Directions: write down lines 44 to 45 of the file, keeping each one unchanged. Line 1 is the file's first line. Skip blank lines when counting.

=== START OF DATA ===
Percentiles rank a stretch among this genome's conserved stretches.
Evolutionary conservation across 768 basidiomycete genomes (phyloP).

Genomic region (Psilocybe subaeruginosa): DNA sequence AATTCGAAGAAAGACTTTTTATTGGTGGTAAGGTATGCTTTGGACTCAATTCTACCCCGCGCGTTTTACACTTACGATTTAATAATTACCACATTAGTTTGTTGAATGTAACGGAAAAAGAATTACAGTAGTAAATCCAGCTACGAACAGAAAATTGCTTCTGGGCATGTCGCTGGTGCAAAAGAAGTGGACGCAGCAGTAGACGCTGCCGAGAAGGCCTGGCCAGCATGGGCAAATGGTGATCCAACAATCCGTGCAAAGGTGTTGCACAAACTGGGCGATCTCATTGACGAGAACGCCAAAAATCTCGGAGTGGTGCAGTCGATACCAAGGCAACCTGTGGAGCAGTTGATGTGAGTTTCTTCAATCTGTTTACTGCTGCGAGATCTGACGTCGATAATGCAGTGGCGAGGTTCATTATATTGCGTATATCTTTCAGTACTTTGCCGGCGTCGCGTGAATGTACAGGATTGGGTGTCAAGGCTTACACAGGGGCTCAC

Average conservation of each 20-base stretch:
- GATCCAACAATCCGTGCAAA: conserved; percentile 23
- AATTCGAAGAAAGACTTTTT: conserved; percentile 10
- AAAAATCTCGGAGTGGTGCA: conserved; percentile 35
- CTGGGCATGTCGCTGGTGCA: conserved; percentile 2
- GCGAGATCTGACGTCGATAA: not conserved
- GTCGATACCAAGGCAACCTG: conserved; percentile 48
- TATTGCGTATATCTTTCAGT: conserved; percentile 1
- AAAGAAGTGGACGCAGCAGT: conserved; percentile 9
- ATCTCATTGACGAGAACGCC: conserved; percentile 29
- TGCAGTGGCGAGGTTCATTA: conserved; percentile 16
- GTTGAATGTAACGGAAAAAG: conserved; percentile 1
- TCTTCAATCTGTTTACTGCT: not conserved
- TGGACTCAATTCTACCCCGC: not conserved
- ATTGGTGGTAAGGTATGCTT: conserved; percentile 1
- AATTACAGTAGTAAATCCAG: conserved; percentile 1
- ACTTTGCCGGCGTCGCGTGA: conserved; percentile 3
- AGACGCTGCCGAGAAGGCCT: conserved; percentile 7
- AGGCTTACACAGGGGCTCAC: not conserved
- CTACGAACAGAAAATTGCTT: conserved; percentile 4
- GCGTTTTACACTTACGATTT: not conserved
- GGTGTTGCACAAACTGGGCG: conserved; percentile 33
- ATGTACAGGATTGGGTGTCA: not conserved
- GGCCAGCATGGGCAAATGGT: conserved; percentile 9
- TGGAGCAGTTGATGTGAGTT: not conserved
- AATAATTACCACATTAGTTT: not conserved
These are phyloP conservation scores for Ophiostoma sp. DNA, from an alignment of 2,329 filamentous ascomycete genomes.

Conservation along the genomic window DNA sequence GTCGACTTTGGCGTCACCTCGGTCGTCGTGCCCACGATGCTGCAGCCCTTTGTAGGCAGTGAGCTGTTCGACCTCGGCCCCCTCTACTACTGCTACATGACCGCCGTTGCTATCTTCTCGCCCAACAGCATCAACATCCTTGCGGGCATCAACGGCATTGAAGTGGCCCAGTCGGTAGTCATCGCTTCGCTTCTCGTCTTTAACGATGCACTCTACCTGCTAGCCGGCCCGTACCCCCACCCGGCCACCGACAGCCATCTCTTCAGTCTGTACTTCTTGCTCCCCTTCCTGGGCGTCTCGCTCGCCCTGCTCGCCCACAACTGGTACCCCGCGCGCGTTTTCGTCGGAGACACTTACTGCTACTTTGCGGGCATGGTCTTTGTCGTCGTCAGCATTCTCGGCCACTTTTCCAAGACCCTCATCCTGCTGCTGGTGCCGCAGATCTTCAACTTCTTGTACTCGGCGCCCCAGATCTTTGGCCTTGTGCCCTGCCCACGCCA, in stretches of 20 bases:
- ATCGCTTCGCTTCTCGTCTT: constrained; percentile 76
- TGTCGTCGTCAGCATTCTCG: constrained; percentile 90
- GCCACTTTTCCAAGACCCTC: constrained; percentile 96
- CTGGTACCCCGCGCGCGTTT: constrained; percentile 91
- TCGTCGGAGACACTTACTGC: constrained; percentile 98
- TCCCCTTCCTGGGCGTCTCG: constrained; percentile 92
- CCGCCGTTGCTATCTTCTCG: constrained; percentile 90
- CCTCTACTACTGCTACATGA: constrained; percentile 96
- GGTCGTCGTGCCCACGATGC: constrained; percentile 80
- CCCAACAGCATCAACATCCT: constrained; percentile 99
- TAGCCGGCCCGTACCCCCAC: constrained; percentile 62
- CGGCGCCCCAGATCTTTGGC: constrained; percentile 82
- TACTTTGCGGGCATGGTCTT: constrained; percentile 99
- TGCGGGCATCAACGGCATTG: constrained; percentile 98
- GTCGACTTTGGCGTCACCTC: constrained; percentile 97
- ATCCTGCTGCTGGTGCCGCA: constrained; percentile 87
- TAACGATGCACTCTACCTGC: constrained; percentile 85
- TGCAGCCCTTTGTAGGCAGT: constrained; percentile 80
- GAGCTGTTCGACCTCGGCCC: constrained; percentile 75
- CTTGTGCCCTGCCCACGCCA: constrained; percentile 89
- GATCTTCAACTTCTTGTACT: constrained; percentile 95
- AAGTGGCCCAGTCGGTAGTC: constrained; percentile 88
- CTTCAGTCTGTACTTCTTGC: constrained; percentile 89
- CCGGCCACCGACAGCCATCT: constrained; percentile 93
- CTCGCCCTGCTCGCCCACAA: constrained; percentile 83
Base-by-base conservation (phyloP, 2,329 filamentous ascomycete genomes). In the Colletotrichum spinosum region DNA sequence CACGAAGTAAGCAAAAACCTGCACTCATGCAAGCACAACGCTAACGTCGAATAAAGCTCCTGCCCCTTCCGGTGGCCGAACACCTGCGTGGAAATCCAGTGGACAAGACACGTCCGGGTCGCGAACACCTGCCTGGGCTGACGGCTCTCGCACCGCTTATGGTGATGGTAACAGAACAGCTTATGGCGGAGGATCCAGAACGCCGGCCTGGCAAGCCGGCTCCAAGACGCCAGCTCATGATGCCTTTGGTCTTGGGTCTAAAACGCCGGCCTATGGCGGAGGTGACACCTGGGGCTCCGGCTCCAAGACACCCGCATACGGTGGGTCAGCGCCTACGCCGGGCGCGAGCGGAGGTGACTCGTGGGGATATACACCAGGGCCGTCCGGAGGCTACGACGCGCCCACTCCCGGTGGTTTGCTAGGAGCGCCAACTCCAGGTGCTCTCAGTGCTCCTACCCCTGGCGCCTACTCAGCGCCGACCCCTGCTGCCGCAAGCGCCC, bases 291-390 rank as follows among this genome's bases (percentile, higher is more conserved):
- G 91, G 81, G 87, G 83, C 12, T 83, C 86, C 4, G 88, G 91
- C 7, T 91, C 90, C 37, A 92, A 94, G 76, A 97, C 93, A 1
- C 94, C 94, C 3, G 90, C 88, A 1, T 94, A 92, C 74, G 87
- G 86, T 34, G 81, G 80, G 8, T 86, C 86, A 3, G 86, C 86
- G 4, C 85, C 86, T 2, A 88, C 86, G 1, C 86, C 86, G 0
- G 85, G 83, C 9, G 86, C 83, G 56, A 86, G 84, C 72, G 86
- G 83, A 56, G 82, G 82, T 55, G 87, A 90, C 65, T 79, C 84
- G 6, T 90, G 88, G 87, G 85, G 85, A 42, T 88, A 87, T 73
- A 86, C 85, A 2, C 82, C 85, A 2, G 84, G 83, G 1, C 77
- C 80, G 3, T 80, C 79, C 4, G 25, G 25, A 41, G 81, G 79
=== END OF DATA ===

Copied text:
- TACTTTGCGGGCATGGTCTT: constrained; percentile 99
- TGCGGGCATCAACGGCATTG: constrained; percentile 98